After more than a year indoors, parents are looking for ways to help their children learn the crucial social and emotional skills so they can be school-ready by the fall.
With that in mind, we wanted to curate our June recommendations to not only support social skills for kids but also identify books that are useful tools to help teach social skills and tackle social-emotional issues for parents.
We scoured the internet and several best-selling book lists to see what titles are trending, and here are the titles we think your family will enjoy.
Recommendations for Children
When Stick rescues Stone from a prickly situation with a Pinecone, the pair becomes fast friends. But when Stick gets stuck, can Stone return the favor?
Author Beth Ferry makes a memorable debut with a warm, rhyming text that includes a subtle anti-bullying message even the youngest reader will understand. New York Times bestselling illustrator Tom Lichtenheld imbues Stick and Stone with energy, emotion, and personality to spare.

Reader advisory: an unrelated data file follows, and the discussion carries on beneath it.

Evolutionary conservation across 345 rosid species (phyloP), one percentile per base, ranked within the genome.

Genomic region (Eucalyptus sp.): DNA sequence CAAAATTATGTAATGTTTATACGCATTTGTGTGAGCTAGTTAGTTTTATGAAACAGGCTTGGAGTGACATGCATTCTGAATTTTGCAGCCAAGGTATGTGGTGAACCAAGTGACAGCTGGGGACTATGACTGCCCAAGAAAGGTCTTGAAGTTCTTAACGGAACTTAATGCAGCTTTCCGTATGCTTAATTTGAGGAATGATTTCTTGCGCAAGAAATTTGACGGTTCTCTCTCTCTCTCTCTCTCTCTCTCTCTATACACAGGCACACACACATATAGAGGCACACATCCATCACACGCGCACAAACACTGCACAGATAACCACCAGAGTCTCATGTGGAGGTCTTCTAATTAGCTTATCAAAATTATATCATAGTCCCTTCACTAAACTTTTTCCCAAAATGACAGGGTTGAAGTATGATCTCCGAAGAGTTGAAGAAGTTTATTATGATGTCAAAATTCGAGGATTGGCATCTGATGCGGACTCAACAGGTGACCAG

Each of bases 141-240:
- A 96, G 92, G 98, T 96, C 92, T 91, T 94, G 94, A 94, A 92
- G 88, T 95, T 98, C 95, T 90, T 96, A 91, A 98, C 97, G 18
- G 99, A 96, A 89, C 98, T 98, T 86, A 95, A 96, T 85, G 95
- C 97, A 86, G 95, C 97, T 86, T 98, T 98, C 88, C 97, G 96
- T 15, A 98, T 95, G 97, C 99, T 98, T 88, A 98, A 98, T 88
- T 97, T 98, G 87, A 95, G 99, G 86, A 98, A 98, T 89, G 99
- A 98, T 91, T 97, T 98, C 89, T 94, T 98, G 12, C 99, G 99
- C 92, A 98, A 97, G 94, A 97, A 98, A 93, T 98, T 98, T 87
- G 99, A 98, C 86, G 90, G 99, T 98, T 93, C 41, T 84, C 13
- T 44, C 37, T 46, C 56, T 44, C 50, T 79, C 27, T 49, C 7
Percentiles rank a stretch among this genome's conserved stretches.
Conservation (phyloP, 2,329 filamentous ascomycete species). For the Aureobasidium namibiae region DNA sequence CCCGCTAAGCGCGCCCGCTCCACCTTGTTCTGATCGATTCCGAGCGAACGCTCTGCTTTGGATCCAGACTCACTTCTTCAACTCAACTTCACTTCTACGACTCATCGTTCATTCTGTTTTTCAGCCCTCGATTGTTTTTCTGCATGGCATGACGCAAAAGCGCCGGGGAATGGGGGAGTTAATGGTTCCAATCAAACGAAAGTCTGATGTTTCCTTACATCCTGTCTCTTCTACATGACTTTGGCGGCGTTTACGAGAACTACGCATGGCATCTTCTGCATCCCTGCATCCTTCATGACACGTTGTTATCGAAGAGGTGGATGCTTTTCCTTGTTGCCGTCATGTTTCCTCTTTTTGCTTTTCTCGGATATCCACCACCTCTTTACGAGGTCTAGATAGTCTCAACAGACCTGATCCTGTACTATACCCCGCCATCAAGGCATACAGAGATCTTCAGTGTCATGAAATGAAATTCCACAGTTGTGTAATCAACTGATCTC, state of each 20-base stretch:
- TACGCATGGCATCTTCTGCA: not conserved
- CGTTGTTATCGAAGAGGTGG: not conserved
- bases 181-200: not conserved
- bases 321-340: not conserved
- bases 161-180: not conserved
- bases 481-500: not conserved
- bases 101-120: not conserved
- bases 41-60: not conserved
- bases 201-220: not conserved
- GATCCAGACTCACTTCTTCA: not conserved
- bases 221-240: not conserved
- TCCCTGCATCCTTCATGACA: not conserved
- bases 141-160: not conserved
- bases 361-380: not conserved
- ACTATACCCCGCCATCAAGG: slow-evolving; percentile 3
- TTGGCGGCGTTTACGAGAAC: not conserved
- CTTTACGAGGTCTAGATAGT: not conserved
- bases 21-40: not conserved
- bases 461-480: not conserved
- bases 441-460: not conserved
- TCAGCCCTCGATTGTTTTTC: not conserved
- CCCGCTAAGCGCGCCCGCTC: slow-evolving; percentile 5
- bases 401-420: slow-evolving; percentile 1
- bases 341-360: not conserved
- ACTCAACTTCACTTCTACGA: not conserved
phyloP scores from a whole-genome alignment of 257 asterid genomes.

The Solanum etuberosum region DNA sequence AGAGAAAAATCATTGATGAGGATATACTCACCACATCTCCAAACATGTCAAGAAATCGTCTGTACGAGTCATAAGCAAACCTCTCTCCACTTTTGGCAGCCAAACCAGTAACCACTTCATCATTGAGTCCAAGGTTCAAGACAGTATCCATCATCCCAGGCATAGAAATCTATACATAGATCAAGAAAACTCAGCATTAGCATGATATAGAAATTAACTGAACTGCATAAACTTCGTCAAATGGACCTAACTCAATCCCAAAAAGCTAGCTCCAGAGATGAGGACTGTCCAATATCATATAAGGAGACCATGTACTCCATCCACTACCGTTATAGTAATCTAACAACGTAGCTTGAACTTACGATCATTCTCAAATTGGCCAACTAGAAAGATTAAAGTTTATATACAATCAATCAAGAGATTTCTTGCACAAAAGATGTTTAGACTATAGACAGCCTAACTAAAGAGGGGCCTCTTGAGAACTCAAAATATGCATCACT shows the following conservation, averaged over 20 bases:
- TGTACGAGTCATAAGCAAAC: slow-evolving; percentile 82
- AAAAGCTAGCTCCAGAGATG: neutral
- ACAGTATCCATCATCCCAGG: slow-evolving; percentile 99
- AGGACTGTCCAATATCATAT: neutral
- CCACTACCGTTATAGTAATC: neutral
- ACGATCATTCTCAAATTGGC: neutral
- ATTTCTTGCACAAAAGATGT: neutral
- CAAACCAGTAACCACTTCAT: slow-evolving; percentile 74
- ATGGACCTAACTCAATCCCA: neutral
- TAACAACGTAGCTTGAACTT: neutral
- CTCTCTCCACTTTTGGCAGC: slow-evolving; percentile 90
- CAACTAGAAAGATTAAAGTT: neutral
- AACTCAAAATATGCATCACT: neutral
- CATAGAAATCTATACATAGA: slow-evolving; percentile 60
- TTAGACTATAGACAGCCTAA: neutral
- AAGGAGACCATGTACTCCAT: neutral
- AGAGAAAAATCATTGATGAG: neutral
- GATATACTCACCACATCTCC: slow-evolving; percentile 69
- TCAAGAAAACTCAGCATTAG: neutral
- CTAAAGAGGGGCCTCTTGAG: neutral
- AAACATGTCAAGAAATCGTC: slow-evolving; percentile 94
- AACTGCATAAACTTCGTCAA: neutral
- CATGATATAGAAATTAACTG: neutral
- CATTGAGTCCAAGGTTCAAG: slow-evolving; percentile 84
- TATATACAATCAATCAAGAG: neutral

In this funny story about kindness and friendship, Stick and Stone join George and Martha, Frog and Toad, and Elephant and Piggie, as some of the best friend duos in children’s literature.
In the timely yet timeless picture book Home Is in Between, critically acclaimed author Mitali Perkins and illustrator Lavanya Naidu describe the experience of navigating multiple cultures and embracing the complex but beautiful home in between.
Shanti misses the warm monsoon rains in India. Now in America, she watches fall leaves fly past her feet. Still, her family’s apartment feels like a village: Mama cooking luchi, funny stories in Bangla, and Baba’s big laugh. But outside, everything is different – trick-or-treating, ballet class, and English books. Back and forth, Shanti trudges between her two worlds. She remembers her village and learns her new town. She watches Bollywood movies at home and Hollywood movies with her friends. She is Indian. She is also American. How should she define home?
A little rabbit is trying to read his book in peace, but there’s so much going on around him! Maybe he needs some space just for himself…
With minimal text accompanying beautiful and sweet illustrations, this charming picture book explores ideas of personal space and sharing in a way that even very young children can enjoy.